Rabbi Chaim Nussbaum was born in Lithuania but grew up in Scheveningen in the Netherlands. His story in World War 2 is remarkable, some people just have a very strong life force.
After he got married he returned, together with his wife, to his country of origin, Lithuania. When the Nazis invaded Lithuania in 1941, he managed to escape with his family.
He reached Java in the Dutch East Indies via Via Russia and Japan. In the Dutch East Indies (nowadays known as Indonesia) he became Rabbi of the Jewish communities of Batavia and Bandung.
In 1943, the Japanese occupiers of the Dutch East Indies imprisoned him in the Changi Prisoner of War Camp in Eastern Singapore.
There he was forced into slave labor on the notorious Burma Railway. Chaim also took up a role as the Rabbi for the Jewish prisoners in the camp and even established a synagogue there named Ohel Jacob.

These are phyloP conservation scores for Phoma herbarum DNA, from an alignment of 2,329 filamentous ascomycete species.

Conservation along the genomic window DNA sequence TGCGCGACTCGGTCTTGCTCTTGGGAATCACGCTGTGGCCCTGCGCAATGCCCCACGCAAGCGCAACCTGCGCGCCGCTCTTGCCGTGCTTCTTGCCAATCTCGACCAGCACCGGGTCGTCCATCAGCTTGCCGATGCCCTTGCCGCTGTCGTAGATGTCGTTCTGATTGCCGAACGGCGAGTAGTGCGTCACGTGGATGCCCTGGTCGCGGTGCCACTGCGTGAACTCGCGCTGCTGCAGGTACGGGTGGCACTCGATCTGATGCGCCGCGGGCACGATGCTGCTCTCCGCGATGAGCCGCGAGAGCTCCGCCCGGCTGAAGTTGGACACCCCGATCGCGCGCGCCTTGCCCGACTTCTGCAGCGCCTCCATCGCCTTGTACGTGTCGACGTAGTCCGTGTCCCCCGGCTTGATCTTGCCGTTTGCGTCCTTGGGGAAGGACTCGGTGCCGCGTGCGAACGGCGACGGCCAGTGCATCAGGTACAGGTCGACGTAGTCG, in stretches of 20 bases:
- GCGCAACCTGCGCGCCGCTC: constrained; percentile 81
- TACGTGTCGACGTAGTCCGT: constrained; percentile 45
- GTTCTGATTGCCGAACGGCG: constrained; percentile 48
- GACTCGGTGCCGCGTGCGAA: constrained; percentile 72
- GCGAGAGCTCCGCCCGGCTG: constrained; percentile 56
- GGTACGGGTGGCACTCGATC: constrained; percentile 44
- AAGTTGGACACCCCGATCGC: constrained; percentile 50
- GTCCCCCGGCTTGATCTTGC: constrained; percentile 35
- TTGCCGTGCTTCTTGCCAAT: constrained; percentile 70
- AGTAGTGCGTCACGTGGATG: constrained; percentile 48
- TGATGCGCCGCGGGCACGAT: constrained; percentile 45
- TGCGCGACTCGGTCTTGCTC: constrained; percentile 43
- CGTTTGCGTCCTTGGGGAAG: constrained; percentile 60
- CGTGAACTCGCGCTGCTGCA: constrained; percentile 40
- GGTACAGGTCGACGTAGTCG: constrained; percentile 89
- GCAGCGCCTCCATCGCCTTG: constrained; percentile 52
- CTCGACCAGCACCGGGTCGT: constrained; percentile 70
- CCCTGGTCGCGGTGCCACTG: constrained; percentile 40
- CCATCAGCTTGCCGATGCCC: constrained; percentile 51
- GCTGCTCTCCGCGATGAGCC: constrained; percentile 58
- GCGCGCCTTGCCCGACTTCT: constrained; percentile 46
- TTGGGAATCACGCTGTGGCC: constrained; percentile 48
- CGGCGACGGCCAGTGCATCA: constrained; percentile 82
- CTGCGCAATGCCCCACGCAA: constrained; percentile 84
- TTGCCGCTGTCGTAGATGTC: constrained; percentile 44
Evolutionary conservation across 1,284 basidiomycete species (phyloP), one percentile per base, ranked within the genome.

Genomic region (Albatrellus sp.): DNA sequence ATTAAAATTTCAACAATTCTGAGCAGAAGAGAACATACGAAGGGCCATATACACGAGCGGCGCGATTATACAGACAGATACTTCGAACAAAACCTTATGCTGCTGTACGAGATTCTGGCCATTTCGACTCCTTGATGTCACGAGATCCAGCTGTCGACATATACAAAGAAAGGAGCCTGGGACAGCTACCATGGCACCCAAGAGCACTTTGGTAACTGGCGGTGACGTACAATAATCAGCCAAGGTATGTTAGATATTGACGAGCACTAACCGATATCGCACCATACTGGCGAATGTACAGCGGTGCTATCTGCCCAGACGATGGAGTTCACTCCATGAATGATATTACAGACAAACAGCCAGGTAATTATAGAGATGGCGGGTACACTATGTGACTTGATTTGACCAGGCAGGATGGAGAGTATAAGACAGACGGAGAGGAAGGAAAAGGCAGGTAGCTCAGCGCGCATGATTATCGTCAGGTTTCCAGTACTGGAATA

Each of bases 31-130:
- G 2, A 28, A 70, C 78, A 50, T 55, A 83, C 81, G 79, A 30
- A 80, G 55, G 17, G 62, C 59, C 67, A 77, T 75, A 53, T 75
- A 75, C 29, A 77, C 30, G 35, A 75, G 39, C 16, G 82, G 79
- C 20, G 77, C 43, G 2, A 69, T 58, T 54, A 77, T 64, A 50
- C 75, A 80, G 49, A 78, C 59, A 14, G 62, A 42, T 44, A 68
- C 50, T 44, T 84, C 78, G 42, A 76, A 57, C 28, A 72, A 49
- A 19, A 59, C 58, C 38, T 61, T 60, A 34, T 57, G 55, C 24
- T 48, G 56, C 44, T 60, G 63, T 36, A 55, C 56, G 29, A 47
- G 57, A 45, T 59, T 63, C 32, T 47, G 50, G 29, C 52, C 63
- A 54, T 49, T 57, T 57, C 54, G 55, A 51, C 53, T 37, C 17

A fellow prisoner, Bert Besser, made this tapestry, which was to function as a curtain for that synagogue’s Holy Ark, which stored the Torah scrolls.
The text on the curtain says, “The Torah is Our Life” and “House of Worship of POWs, Changi.” Chaim Nussbaum survived the war. After his liberation, he moved to Canada.
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Joods Historisch Museum
Reblogged this on History of Sorts.